The Red Powell / Reggie Pettus Collection
Curated by Lewis Watts
This exhibit is a celebration of the indigenous American musical art form and the rich and vibrant past of the Fillmore District. During World War II, the Fillmore became the Harlem of San Francisco with the large migration of African Americans from the South. During the 1940's, 50's and 60's the Fillmore neighborhood boasted nearly two dozen jazz venues, including the Blue Mirror, Club Alabam, The Booker T. Washington Hotel lounge and Jimbo's Bop City. Well known jazz players came to the Fillmore after their "downtown" gigs to jam with local musicians.
A place that most of the artists and residents visited was Red Powell's Shine Parlor at 1552 Fillmore St. Red's walls were filled with pictures of personality of the day, sporting events, movie stills and pictures of life in the clubs and community. Red was an archivist, who saved everything that reflected life in his community.
How the pictures were lost, found, saved, and restored
In 1990 I was working on a photography project in the Fillmore and I went into Red's shop and inquired about making some pictures of his walls. He stated that he was busy and the that I should come back later to talk about it. When I returned his store was empty and there was no trace of the pictures. I was afraid that this valuable collection of history was lost and I thought about it for years.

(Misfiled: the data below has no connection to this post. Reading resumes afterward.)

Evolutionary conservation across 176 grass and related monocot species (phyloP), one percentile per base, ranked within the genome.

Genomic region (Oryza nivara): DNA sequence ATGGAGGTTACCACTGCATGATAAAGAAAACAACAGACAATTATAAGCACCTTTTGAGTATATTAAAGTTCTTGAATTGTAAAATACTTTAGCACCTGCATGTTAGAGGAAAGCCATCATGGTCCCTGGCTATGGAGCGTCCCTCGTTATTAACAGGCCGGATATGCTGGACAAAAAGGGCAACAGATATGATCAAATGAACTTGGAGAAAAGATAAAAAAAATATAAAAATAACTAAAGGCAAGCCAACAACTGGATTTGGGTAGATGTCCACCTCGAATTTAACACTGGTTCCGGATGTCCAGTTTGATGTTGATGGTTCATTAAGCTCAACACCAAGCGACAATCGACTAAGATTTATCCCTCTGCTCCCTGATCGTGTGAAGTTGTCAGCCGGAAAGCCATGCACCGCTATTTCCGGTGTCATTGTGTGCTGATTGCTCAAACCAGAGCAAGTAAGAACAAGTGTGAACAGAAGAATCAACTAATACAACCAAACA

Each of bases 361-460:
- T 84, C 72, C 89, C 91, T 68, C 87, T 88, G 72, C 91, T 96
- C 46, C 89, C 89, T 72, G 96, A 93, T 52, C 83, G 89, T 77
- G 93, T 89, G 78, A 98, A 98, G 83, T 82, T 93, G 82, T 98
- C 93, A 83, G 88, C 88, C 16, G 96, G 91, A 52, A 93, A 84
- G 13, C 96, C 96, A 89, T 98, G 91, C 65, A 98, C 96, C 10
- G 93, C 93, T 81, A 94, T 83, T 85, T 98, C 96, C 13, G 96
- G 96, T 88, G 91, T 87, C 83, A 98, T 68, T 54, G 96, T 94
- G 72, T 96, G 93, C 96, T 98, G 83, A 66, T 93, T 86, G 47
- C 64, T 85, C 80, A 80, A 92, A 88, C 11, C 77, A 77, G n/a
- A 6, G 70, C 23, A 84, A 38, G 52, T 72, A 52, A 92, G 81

Last year I was gathering images for a report on the cultural past of the Fillmore. I kept inquiring in the neighborhood about Red's photographs and when I asked Reggie Pettus of the New Chicago Barber Shop, he surprised and thrilled me with the words: "They are in my back room."
Reggie had rescued the photographs and memorabilia as it was about to be thrown out by the landlord. Red Powell had lost his lease and died soon afterward. Like Red, Reggie is an archivist. Traditionally in the Black community, the barber shop has been the place where local history and lore are collected in conversation and on the walls. Reggie graciously has allowed use of the images for this exhibit and in efforts to re-develop the Fillmore into a Jazz Preservation District.
The original pictures were scanned and digitally restored. There were no labels or dates on many of the original photographs. If you know any of the people in the images, the date or location or if you have some photographs from the Fillmore, please contact me via e mail. Hopefully this history can be preserved and knowledge of the past can lead to a renaissance in the future.
About Lewis Watts, the Curator
Lewis Watts is photographer based in the San Francisco Bay Area. He is a professor of Art at the University of California, Santa Cruz. For the past twenty years, he has worked on documentary, educational and architectural photographic subjects. The images from Jazz and the Fillmore reflect a strong interest in history and culture.
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